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Administrative Procedure and the Mining and Mineral Leasing Laws

Harry M. Edelstein, Proceedings of 11th Annual Rocky Mountain Mineral Law Institute (1966)

It is my purpose to discuss administrative procedure in the exercise by the Department of the Interior of its functions under the mining and mineral leasing laws. I will do so in the context of the Administrative Procedure Act1 and of S. 1336,2 the bill to amend it, now pending in the Subcommittee on Administrative Practice and Procedure of the Senate Committee on the Judiciary. In its present form, Section 1 of the bill optimistically states its short title to be The Administrative Procedure Act of 1965. Hearings were held by the subcommittee in May 1965. But, like its predecessor in the last Congress, the bill may go no further.3 The principal thrust of the bill is to extend coverage of the act and to require the large number of agencies to comply with its provisions, without taking account of the great variety of their functions, proceedings, and procedures. Its basic approach is theoretical rather than practical, in effect, mainly proposing change for the sake of change.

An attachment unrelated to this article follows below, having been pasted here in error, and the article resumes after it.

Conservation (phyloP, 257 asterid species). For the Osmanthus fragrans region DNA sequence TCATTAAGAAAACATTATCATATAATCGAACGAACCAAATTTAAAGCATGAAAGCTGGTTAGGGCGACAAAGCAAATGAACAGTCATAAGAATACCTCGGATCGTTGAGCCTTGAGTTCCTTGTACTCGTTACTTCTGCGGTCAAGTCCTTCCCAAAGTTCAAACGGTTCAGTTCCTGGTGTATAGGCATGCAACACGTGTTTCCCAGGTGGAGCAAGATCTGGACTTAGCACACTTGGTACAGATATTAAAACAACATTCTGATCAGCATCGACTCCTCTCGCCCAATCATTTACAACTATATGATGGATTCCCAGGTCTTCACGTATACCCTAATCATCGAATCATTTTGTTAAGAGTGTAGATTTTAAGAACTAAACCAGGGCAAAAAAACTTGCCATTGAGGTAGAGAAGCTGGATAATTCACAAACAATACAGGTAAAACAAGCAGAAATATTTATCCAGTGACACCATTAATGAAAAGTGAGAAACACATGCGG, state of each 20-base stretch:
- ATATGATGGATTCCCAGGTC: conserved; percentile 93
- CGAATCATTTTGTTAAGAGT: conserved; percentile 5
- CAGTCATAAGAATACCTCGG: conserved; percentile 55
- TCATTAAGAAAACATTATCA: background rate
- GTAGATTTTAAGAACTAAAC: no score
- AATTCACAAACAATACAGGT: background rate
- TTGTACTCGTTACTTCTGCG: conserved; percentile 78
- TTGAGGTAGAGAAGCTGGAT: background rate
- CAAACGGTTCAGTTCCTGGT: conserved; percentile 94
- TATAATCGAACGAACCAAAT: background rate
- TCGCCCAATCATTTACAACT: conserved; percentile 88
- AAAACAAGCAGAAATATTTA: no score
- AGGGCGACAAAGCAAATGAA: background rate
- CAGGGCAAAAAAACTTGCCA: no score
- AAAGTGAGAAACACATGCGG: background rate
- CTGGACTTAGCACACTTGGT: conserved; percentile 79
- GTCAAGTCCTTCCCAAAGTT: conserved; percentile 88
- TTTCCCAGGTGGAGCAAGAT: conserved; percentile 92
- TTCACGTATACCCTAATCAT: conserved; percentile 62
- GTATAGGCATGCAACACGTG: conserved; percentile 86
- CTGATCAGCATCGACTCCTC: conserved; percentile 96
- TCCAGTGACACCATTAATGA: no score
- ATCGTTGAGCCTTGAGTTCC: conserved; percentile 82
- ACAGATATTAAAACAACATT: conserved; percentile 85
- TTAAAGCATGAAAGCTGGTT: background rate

Let us turn to a few of the significant areas of our subject, to which we are necessarily limited by time and space.


Section 4 of the Administrative Procedure Act provides for notice of proposed rule-making in the Federal Register and affords interested persons an opportunity to participate by presenting their views. But any matters relating to public property